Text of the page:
KPMG LLP tallied the numbers from a recent survey and found that M&A, private equity and tax professionals who focus on the technology, financial services and health care sectors expect to see a rise in M&A deal activity among their clients in 2013.
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Dealmakers who are focused on diversified industrials, energy and consumer sectors also took part in the study. All in all, the audit, tax and advisory firm polled 400 respondents, of which 60 percent said that they would do more deals in 2013 than they did in 2012.
Twenty-four percent of those who participated in the poll stated that middle-market deals will be the sweet spot because financing terms on smaller deals are less stringent than large transactions and megadeals. On the other hand, the report found that 49 percent of participants felt that easier financing terms, less risks and integration obstacles, and fewer complex due diligence that usually comes along with deals valued below $250 million, will be the driving force for middle-market deal activity in 2013.
The report also showed that the pipeline for 2013 is already experiencing a high volume of middle-market deals. The respondents agreed that favorable credit terms and hefty cash flow on corporate balance sheets are driving the deals. As a result, it looks like corporate buyers will have the upper hand over private equity suitors for the first half of the first quarter.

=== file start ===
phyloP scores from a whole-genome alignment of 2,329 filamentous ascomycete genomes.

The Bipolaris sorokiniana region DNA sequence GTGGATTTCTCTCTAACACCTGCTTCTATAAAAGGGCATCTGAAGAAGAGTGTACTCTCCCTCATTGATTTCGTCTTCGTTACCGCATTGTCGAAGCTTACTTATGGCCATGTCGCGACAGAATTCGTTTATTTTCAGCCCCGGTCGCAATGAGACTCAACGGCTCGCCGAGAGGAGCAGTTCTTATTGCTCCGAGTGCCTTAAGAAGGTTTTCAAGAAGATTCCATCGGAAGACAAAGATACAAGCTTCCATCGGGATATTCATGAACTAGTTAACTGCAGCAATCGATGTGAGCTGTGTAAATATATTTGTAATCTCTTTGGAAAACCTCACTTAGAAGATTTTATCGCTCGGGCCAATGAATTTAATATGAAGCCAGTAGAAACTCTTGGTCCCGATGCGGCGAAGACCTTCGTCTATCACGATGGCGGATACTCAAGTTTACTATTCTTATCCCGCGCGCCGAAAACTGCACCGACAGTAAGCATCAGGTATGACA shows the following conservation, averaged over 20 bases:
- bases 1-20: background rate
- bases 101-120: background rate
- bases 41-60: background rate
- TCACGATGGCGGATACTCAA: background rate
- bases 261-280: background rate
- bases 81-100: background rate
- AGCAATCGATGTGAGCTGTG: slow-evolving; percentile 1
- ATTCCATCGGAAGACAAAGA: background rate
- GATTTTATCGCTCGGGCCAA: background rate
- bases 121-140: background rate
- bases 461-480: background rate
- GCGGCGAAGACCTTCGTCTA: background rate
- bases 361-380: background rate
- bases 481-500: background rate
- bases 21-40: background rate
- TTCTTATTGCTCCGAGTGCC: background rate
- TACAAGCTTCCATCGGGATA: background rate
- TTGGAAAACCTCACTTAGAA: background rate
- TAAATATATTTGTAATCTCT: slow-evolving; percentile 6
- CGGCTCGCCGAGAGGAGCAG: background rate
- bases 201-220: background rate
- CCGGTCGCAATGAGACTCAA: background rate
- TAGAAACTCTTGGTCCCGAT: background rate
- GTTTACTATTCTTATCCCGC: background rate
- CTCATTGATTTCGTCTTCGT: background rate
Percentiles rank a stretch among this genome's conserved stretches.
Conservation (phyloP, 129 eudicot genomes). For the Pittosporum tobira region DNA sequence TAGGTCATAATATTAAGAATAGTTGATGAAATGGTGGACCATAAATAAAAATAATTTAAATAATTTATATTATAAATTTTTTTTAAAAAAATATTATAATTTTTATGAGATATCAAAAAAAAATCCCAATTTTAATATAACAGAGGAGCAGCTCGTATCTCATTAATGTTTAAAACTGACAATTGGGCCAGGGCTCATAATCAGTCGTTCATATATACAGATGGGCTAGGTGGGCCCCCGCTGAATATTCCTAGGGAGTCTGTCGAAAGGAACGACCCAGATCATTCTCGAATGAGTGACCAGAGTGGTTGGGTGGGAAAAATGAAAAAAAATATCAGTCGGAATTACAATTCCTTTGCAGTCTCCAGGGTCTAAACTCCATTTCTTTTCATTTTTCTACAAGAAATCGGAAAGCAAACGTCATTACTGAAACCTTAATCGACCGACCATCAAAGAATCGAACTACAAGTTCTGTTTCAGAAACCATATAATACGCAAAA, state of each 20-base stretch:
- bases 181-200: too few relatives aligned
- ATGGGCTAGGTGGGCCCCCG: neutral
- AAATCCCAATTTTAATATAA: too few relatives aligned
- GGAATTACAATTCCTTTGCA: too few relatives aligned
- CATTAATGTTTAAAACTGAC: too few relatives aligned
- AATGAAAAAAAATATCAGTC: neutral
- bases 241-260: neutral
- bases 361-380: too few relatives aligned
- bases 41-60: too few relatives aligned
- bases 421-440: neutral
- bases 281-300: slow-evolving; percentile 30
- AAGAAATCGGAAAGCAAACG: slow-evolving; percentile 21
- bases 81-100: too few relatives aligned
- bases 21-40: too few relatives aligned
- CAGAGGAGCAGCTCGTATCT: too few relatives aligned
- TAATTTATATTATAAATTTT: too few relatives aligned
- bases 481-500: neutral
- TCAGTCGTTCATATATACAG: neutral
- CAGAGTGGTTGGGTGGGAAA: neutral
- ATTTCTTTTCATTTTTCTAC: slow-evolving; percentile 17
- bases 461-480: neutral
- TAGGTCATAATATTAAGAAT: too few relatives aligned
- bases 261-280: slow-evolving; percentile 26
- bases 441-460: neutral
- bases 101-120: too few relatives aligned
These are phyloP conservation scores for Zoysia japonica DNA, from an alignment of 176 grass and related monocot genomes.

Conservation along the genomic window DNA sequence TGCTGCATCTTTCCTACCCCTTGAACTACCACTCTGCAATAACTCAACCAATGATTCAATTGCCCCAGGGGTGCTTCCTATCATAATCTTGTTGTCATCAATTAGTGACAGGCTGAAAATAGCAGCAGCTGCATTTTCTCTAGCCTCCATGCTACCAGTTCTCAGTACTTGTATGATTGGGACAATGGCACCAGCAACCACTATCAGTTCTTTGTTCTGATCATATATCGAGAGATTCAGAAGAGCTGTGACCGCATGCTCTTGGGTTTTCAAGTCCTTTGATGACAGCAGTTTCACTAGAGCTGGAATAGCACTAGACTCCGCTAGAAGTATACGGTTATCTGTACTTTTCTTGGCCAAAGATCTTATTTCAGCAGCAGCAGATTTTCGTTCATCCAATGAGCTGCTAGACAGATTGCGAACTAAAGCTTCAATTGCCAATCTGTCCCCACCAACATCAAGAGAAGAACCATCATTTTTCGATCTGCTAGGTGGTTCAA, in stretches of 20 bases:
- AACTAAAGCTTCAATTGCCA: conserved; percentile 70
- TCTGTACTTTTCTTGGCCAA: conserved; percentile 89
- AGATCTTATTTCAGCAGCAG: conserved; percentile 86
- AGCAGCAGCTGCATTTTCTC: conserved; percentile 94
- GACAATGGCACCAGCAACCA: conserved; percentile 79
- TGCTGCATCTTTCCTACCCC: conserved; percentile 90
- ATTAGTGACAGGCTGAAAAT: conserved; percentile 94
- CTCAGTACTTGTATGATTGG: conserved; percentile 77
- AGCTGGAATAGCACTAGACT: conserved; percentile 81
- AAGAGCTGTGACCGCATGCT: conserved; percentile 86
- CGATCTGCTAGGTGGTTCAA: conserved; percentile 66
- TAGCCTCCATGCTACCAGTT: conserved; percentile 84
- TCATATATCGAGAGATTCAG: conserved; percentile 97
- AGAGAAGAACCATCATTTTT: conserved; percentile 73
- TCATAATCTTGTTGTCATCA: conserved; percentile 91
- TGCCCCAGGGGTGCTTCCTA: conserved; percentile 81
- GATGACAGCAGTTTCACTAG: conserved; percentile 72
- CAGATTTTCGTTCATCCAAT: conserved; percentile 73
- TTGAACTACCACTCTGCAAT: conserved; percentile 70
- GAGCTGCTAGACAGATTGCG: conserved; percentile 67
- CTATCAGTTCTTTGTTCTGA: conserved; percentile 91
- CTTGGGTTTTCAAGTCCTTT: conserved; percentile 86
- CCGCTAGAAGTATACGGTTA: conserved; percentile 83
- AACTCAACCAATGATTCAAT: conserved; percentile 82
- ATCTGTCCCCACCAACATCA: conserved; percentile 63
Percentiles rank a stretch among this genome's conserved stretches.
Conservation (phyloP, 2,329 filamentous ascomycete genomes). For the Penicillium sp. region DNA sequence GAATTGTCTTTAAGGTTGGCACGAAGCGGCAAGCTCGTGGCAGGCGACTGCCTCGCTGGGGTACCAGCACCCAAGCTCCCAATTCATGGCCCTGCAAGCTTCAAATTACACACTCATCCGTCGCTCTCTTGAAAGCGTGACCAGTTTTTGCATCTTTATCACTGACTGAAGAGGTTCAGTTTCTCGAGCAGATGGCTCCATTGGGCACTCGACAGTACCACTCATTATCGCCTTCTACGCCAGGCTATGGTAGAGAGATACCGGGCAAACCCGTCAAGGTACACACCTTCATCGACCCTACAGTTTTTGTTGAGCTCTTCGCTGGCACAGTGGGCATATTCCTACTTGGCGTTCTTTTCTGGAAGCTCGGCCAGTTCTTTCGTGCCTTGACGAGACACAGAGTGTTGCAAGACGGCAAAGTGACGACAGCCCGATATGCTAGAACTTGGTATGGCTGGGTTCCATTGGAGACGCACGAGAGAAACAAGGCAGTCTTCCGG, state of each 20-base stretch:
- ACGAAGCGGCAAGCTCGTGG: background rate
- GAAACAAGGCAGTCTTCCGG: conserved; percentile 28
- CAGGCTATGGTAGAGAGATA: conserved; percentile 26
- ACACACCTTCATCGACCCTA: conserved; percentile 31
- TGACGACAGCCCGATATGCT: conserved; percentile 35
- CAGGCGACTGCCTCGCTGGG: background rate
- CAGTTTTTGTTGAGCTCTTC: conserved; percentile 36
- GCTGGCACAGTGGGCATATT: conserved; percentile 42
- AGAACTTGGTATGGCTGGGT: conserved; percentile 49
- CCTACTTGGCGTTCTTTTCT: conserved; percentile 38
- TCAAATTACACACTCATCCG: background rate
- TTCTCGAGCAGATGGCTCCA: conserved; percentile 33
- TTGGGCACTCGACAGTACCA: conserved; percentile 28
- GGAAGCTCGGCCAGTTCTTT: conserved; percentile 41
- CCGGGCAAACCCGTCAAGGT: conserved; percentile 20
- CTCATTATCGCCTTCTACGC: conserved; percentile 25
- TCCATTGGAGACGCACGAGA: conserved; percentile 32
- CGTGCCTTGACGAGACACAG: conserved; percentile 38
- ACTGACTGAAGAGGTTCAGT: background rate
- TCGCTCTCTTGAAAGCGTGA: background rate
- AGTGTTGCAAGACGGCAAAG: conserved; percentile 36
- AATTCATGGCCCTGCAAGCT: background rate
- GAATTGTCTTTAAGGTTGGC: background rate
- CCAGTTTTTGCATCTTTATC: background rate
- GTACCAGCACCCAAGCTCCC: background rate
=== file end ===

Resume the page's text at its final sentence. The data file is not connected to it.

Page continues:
"The underlying fundamentals in the deal market are improving, with the combination of a stabilizing U.S. economy, favorable credit terms, open debt markets, and high cash balances paving the way for an increase in M&A volume this year," Americas lead for KPMG's Transactions & Restructuring practice Dan Tiemann said in a statement. "As a result, companies may be highly motivated to execute transactions that drive their growth agendas, including deals that allow for business transformation and optimize new operating models."
On the flip side, some participants aren’t so excited because they are concerned that new regulations may hinder them from conducting deals. Twenty-one percent believes that the new regulations will cause integration challenges before and after a deal. Eighteen percent stated that the new regulations put a slight delay on their deals, while 7 percent found that their deals came to a complete standstill. However, there was another 7 percent who said new regulations were their main reasons why they are actively pursuing deals.
So where will buyers shop for their next acquisition? Forty percent of those polled said they would steer clear of emerging markets and would seek out deals in North America. Others said they would be "selective" and would tread lightly over to emerging markets for their next deal. Twenty percent plan to head to China, 17 percent will keep their investment options open in Brazil, 10 percent will head to Western Europe, 4 percent will seek opportunities in India, and 2 percent will tap into Russia and Eastern Europe.